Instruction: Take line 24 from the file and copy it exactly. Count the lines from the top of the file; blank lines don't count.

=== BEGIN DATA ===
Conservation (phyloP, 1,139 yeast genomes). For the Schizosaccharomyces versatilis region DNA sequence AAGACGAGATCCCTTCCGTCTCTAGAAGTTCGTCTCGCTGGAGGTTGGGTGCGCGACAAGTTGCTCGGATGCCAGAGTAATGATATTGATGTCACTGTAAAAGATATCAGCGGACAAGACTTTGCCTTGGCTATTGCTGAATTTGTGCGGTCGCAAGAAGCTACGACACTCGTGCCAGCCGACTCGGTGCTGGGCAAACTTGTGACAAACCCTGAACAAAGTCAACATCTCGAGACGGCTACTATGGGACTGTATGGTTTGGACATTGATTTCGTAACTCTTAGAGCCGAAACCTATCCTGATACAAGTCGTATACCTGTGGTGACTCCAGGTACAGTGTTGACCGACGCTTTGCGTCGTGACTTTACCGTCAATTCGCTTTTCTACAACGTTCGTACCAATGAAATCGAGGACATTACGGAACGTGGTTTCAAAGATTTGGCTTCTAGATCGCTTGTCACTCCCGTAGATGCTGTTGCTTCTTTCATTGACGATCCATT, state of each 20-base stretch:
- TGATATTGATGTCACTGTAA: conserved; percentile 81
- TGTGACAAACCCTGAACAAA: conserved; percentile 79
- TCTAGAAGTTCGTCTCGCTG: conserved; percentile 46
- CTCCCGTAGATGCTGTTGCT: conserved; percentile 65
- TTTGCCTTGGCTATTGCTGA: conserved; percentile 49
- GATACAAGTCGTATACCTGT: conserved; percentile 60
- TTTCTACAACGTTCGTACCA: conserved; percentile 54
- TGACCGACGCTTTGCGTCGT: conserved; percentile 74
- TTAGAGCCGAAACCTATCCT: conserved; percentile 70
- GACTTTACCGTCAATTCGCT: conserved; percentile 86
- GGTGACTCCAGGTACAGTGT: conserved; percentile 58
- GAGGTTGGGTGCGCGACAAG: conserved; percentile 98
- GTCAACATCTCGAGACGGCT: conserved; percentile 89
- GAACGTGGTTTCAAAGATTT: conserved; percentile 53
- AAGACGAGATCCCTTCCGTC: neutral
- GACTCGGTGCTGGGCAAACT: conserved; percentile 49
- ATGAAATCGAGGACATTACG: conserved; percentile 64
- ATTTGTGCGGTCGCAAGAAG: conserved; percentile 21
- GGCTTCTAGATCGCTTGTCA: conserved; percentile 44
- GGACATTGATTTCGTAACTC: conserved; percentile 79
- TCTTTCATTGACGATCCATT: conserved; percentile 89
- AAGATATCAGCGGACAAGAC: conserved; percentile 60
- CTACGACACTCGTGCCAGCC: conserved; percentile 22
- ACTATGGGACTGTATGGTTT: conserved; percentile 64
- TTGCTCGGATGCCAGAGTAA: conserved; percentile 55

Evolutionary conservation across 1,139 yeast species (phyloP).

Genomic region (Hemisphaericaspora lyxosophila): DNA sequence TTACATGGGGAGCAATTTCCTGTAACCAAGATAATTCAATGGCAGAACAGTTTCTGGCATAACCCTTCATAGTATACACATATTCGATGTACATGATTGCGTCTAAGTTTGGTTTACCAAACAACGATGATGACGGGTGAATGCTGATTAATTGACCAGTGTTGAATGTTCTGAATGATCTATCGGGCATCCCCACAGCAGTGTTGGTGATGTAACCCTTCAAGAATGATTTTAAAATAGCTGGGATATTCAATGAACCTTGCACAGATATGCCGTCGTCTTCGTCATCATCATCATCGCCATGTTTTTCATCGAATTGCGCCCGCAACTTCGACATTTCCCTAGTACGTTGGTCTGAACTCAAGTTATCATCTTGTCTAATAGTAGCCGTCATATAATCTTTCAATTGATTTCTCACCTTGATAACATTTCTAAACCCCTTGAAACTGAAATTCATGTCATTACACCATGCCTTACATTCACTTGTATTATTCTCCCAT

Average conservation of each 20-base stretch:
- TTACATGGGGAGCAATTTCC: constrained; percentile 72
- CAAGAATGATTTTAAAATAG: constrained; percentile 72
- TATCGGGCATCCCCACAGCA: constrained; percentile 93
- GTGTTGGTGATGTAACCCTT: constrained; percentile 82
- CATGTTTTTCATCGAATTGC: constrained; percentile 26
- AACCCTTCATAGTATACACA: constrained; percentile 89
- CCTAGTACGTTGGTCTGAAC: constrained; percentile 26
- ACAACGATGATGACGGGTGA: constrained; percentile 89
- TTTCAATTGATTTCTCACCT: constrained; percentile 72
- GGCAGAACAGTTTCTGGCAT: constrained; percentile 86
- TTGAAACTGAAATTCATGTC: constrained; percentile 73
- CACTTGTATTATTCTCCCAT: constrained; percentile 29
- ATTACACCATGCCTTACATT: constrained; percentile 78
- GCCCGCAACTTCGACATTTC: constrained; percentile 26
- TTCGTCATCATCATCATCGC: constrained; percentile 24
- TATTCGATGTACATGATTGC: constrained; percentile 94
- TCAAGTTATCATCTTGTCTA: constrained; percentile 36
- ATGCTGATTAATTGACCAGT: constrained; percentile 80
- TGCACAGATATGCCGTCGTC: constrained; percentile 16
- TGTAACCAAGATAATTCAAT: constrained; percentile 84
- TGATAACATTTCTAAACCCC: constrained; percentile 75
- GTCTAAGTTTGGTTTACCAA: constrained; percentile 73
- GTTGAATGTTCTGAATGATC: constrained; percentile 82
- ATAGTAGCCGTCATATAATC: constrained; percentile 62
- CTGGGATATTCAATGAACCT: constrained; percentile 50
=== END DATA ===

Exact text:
- CTACGACACTCGTGCCAGCC: conserved; percentile 22